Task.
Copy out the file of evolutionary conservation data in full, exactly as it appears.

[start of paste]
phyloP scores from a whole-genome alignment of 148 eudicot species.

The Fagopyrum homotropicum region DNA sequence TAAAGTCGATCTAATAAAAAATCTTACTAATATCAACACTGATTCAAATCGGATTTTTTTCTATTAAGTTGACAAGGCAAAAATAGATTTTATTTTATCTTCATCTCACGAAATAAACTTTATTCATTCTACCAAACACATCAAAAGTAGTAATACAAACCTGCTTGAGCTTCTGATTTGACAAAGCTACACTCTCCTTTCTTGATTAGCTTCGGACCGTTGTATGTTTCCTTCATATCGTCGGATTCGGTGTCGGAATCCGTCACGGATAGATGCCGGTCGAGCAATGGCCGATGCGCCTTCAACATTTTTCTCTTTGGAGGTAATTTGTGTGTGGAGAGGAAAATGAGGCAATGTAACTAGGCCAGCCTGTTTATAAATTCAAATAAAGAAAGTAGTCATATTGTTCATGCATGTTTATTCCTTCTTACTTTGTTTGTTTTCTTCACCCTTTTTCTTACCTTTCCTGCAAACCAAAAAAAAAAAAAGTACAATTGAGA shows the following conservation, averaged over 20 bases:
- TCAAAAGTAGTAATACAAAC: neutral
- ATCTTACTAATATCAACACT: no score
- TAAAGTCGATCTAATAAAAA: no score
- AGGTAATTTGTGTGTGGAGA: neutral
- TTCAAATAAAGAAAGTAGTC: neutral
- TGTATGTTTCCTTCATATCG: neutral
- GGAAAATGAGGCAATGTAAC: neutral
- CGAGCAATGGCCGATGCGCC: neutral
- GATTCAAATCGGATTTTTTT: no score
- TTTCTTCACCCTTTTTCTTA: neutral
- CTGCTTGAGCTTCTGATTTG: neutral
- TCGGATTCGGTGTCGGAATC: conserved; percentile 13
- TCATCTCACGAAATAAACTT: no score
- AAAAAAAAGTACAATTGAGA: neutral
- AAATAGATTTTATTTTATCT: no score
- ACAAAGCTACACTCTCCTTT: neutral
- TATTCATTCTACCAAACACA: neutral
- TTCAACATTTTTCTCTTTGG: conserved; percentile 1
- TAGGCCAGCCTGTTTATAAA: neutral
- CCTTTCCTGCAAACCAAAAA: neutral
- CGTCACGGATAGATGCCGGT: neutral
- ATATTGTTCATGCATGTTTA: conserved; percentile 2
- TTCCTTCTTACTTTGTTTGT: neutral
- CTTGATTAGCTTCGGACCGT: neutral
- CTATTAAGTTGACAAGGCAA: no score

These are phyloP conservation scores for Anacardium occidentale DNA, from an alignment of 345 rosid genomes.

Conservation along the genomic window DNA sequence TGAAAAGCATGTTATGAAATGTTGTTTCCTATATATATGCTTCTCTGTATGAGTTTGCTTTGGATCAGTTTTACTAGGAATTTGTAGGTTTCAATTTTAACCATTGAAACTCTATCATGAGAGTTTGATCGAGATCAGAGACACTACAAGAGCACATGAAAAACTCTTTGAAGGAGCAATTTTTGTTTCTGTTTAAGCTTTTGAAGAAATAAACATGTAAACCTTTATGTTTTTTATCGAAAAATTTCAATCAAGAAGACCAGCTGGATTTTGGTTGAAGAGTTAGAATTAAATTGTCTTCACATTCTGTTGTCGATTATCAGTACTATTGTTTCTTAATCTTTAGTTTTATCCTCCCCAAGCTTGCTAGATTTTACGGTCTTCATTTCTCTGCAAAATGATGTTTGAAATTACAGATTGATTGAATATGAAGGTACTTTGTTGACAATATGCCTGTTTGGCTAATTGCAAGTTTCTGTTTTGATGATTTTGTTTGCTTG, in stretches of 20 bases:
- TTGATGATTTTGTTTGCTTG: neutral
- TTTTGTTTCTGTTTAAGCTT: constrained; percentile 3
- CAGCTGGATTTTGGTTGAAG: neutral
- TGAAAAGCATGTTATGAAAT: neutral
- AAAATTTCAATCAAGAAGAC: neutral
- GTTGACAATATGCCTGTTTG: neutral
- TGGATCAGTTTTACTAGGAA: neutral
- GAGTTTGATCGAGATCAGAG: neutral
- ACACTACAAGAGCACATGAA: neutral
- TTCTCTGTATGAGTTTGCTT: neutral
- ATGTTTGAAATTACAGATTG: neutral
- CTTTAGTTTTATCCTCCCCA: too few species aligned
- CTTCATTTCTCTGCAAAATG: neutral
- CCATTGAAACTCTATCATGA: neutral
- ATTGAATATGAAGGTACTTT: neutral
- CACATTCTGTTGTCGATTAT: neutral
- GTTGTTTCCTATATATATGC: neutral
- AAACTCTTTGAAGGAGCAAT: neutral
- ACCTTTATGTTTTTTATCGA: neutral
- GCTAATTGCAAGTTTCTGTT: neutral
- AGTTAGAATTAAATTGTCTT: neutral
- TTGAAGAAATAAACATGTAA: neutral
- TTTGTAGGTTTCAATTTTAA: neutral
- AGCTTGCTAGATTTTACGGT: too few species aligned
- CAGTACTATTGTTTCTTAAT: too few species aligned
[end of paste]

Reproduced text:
phyloP scores from a whole-genome alignment of 148 eudicot species.

The Fagopyrum homotropicum region DNA sequence TAAAGTCGATCTAATAAAAAATCTTACTAATATCAACACTGATTCAAATCGGATTTTTTTCTATTAAGTTGACAAGGCAAAAATAGATTTTATTTTATCTTCATCTCACGAAATAAACTTTATTCATTCTACCAAACACATCAAAAGTAGTAATACAAACCTGCTTGAGCTTCTGATTTGACAAAGCTACACTCTCCTTTCTTGATTAGCTTCGGACCGTTGTATGTTTCCTTCATATCGTCGGATTCGGTGTCGGAATCCGTCACGGATAGATGCCGGTCGAGCAATGGCCGATGCGCCTTCAACATTTTTCTCTTTGGAGGTAATTTGTGTGTGGAGAGGAAAATGAGGCAATGTAACTAGGCCAGCCTGTTTATAAATTCAAATAAAGAAAGTAGTCATATTGTTCATGCATGTTTATTCCTTCTTACTTTGTTTGTTTTCTTCACCCTTTTTCTTACCTTTCCTGCAAACCAAAAAAAAAAAAAGTACAATTGAGA shows the following conservation, averaged over 20 bases:
- TCAAAAGTAGTAATACAAAC: neutral
- ATCTTACTAATATCAACACT: no score
- TAAAGTCGATCTAATAAAAA: no score
- AGGTAATTTGTGTGTGGAGA: neutral
- TTCAAATAAAGAAAGTAGTC: neutral
- TGTATGTTTCCTTCATATCG: neutral
- GGAAAATGAGGCAATGTAAC: neutral
- CGAGCAATGGCCGATGCGCC: neutral
- GATTCAAATCGGATTTTTTT: no score
- TTTCTTCACCCTTTTTCTTA: neutral
- CTGCTTGAGCTTCTGATTTG: neutral
- TCGGATTCGGTGTCGGAATC: conserved; percentile 13
- TCATCTCACGAAATAAACTT: no score
- AAAAAAAAGTACAATTGAGA: neutral
- AAATAGATTTTATTTTATCT: no score
- ACAAAGCTACACTCTCCTTT: neutral
- TATTCATTCTACCAAACACA: neutral
- TTCAACATTTTTCTCTTTGG: conserved; percentile 1
- TAGGCCAGCCTGTTTATAAA: neutral
- CCTTTCCTGCAAACCAAAAA: neutral
- CGTCACGGATAGATGCCGGT: neutral
- ATATTGTTCATGCATGTTTA: conserved; percentile 2
- TTCCTTCTTACTTTGTTTGT: neutral
- CTTGATTAGCTTCGGACCGT: neutral
- CTATTAAGTTGACAAGGCAA: no score

These are phyloP conservation scores for Anacardium occidentale DNA, from an alignment of 345 rosid genomes.

Conservation along the genomic window DNA sequence TGAAAAGCATGTTATGAAATGTTGTTTCCTATATATATGCTTCTCTGTATGAGTTTGCTTTGGATCAGTTTTACTAGGAATTTGTAGGTTTCAATTTTAACCATTGAAACTCTATCATGAGAGTTTGATCGAGATCAGAGACACTACAAGAGCACATGAAAAACTCTTTGAAGGAGCAATTTTTGTTTCTGTTTAAGCTTTTGAAGAAATAAACATGTAAACCTTTATGTTTTTTATCGAAAAATTTCAATCAAGAAGACCAGCTGGATTTTGGTTGAAGAGTTAGAATTAAATTGTCTTCACATTCTGTTGTCGATTATCAGTACTATTGTTTCTTAATCTTTAGTTTTATCCTCCCCAAGCTTGCTAGATTTTACGGTCTTCATTTCTCTGCAAAATGATGTTTGAAATTACAGATTGATTGAATATGAAGGTACTTTGTTGACAATATGCCTGTTTGGCTAATTGCAAGTTTCTGTTTTGATGATTTTGTTTGCTTG, in stretches of 20 bases:
- TTGATGATTTTGTTTGCTTG: neutral
- TTTTGTTTCTGTTTAAGCTT: constrained; percentile 3
- CAGCTGGATTTTGGTTGAAG: neutral
- TGAAAAGCATGTTATGAAAT: neutral
- AAAATTTCAATCAAGAAGAC: neutral
- GTTGACAATATGCCTGTTTG: neutral
- TGGATCAGTTTTACTAGGAA: neutral
- GAGTTTGATCGAGATCAGAG: neutral
- ACACTACAAGAGCACATGAA: neutral
- TTCTCTGTATGAGTTTGCTT: neutral
- ATGTTTGAAATTACAGATTG: neutral
- CTTTAGTTTTATCCTCCCCA: too few species aligned
- CTTCATTTCTCTGCAAAATG: neutral
- CCATTGAAACTCTATCATGA: neutral
- ATTGAATATGAAGGTACTTT: neutral
- CACATTCTGTTGTCGATTAT: neutral
- GTTGTTTCCTATATATATGC: neutral
- AAACTCTTTGAAGGAGCAAT: neutral
- ACCTTTATGTTTTTTATCGA: neutral
- GCTAATTGCAAGTTTCTGTT: neutral
- AGTTAGAATTAAATTGTCTT: neutral
- TTGAAGAAATAAACATGTAA: neutral
- TTTGTAGGTTTCAATTTTAA: neutral
- AGCTTGCTAGATTTTACGGT: too few species aligned
- CAGTACTATTGTTTCTTAAT: too few species aligned